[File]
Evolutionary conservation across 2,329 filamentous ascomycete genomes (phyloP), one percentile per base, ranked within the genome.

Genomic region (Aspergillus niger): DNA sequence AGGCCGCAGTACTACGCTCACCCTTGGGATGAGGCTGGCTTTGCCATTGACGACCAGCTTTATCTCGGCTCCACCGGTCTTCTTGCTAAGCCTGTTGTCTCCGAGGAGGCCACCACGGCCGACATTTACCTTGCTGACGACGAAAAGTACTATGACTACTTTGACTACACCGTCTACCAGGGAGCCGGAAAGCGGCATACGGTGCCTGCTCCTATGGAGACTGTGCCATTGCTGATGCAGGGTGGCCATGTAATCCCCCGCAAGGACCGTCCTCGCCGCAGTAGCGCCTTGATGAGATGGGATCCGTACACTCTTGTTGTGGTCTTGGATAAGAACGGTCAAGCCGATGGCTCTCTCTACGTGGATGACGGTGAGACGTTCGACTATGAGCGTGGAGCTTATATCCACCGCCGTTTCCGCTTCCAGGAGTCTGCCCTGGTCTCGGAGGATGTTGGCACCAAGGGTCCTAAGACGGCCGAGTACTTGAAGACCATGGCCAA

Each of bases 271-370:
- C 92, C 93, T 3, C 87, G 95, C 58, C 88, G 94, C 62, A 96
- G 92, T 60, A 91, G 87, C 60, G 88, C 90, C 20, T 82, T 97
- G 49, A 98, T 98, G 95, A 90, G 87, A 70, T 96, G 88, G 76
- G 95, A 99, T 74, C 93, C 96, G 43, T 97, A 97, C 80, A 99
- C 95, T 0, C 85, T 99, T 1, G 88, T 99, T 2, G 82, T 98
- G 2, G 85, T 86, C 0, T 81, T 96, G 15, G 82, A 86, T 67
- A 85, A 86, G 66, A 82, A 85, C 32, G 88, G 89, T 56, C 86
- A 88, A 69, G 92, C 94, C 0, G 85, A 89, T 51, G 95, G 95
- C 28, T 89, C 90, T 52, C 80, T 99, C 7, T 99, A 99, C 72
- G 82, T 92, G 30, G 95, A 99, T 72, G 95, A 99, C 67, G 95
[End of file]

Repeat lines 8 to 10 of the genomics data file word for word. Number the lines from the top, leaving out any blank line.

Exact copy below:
- C 95, T 0, C 85, T 99, T 1, G 88, T 99, T 2, G 82, T 98
- G 2, G 85, T 86, C 0, T 81, T 96, G 15, G 82, A 86, T 67
- A 85, A 86, G 66, A 82, A 85, C 32, G 88, G 89, T 56, C 86